Lessons from Poland's Unfinished Revolution
336 pages, 6.00 x 9.00
Paperback | 9780268022167 | January 2010
eBook (Web PDF) | 9780268075767 | January 2010
In Recovering Solidarity, Gerald J. Beyer provides a contextualized theological and ethical treatment of the idea of solidarity. He focuses particularly on the Polish Solidarity movement of the 1980s and the ways in which that movement originally embodied but, during the country's transformation to a capitalist democratic society, soon abandoned this important aspect of the Catholic social tradition. Using Poland as a case study, Beyer explores the obstacles to promoting an ethic of solidarity in contemporary capitalist societies and attempts to demonstrate how the moral revolution of the early Solidarity movement can be revived, both in its country of origin and around the world.
Recovering Solidarity is widely interdisciplinary, utilizing Catholic social tradition, philosophical ethics, developmental economics, poverty research, gender studies, and sociology. It will appeal to those interested in the problems of poverty and justice.
Gerald J. Beyer is assistant professor of theology at Saint Joseph’s University in Philadelphia.
"Recovering Solidarity raises an eloquent, much needed challenge for all nations today, both developed and developing. Beyer paints a poignant picture of how the inspiring movement that brought freedom to Poland died at the hands of supporters of unlimited market freedom. Solidarity and participation remain essential ethical supports for true freedom, and will be indispensable to addressing the new poverty in Poland today. Required reading for all concerned with the role of the market throughout the post-1989 world." —David Hollenbach, S.J., Boston College
"Recovering Solidarity uses a multidisciplinary approach to probe Poland's resistance movement for a deeper understanding of the potential of solidarity in modern society. This book shines a light on the contradictions of the phenomenon—both in our understanding of what it means to act 'in solidarity' and in the development of Poland's social movement. Beyer's sophisticated and subtle treatment of the dimensions of poverty in contemporary Poland helps the reader understand its broader implications." —Maryjane Osa, Northwestern University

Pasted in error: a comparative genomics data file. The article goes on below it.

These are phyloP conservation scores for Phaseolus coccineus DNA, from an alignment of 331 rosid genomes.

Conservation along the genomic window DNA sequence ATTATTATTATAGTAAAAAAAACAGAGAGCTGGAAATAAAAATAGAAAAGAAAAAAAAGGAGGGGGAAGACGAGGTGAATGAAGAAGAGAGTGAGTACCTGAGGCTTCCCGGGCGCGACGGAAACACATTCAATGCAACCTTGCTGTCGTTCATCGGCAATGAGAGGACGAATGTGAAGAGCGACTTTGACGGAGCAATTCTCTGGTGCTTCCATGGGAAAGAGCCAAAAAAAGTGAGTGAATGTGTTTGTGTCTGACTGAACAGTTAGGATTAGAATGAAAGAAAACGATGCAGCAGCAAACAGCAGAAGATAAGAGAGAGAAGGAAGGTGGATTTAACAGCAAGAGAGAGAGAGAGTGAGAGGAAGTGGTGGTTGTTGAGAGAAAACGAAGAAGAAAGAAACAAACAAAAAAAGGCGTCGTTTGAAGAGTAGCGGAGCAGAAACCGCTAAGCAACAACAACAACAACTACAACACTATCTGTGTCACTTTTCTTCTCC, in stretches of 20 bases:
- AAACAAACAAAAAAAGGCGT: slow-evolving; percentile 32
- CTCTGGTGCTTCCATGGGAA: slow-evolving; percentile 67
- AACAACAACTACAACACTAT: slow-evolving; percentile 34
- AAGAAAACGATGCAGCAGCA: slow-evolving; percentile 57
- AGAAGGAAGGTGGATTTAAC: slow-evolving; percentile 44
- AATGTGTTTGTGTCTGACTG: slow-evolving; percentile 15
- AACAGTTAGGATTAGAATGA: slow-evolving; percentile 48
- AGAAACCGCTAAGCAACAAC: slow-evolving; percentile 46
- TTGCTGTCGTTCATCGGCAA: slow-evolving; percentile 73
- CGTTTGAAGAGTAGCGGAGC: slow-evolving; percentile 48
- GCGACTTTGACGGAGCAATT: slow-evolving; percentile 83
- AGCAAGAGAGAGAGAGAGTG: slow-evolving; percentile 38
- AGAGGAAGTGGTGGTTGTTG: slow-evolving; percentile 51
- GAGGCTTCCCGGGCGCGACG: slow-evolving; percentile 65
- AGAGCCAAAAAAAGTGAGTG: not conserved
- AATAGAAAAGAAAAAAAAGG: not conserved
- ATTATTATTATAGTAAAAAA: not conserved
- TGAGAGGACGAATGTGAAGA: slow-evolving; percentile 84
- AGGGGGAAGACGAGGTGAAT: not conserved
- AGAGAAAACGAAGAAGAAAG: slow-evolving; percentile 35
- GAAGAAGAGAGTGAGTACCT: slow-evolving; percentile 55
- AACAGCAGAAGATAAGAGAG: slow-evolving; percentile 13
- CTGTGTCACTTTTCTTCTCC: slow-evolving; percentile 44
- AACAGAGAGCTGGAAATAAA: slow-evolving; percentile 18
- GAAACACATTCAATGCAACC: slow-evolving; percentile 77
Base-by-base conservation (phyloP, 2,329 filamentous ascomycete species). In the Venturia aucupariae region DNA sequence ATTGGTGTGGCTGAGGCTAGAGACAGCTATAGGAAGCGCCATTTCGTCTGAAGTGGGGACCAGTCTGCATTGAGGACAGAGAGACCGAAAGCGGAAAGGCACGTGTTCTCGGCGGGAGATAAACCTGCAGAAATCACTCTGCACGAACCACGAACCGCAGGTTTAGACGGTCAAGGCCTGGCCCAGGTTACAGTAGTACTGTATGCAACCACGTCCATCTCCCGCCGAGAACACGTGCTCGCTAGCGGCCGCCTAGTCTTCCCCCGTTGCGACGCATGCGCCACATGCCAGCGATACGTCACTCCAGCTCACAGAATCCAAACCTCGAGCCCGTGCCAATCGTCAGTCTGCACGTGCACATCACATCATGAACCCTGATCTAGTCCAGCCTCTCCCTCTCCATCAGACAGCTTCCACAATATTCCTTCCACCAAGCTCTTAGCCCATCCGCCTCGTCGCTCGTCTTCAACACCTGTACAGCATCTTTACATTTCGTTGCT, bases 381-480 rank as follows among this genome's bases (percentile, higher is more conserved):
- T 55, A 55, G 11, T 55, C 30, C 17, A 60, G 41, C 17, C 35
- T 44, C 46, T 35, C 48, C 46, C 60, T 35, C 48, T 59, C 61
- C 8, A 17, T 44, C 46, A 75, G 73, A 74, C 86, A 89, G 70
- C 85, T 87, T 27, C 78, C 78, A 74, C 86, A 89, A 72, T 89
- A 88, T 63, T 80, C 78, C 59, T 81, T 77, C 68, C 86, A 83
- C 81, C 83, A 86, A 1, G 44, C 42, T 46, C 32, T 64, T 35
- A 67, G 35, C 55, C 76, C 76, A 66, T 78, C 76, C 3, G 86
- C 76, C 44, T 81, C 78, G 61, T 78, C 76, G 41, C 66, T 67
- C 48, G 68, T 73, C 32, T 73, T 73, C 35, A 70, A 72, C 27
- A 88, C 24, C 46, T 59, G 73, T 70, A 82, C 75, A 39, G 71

"This volume is enormously valuable in the classroom. No other book grounds a theological and ethical discussion of solidarity in the lived history of the Polish Solidarity movement, a history that includes the collision of the ideals of solidarity with the neoliberal economic programs enacted by the Solidarnosc government when it came to power. The book leaves students facing Poland's stark problem, and our own: how to act upon solidarity in an economy that systematically obscures our mutual interdependence and the common good." —Vincent J. Miller, University of Dayton
"This book serves as an extraordinarily illuminating case study of the application of Catholic social teachings to contemporary economic questions. It is richly documented and leaves no stone unturned in its pursuit of answers to its central questions about the nature of solidarity and how this concept has been used, misused, and only partially realized in post-Soviet Poland." —Thomas Massaro, S.J., Boston College School of Theology and Ministry
“. . . it is a remarkable contribution to the studies of Polish (and more generally East European) economic transformation and its disturbing by-products: mass unemployment, growing social inequalities, and deepening poverty. It is also a brilliant introduction to applied Catholic social thought.” —H-net: Humanities and Social Sciences
“To my knowledge, Gerald J. Beyer is the first scholar to investigate seriously the concept of ‘solidarity’ itself. In a book that is both rigorous and passionate, he offers a fresh analysis of Poland’s path since 1989. He focuses on the persistence, and growth, of poverty in postrevolutionary Poland, and on the decline of interest in those who have been marginalized. . . . Beyer takes a cherished concept seriously, challenging Poles to embrace solidarity as an ethic and not just as a memory.” —Slavic Review
"Drawing on Catholic social teaching as well as on economist Amartya Sen, Beyer challenges the church to resist the neoliberalism that currently dominates Polish political decision-making. The book is uniquely valuable in drawing on Polish language literature as well as interactions with key Polish leaders." —Religious Studies Review
“It is good to give short term aid to a needy person or attend a fundraiser. But solidarity is different. It has an institutional dimension, writes Beyer. It requires a strong effort to get everyone, especially the poor, participating in society.” —Initiatives In Support of Christians in the World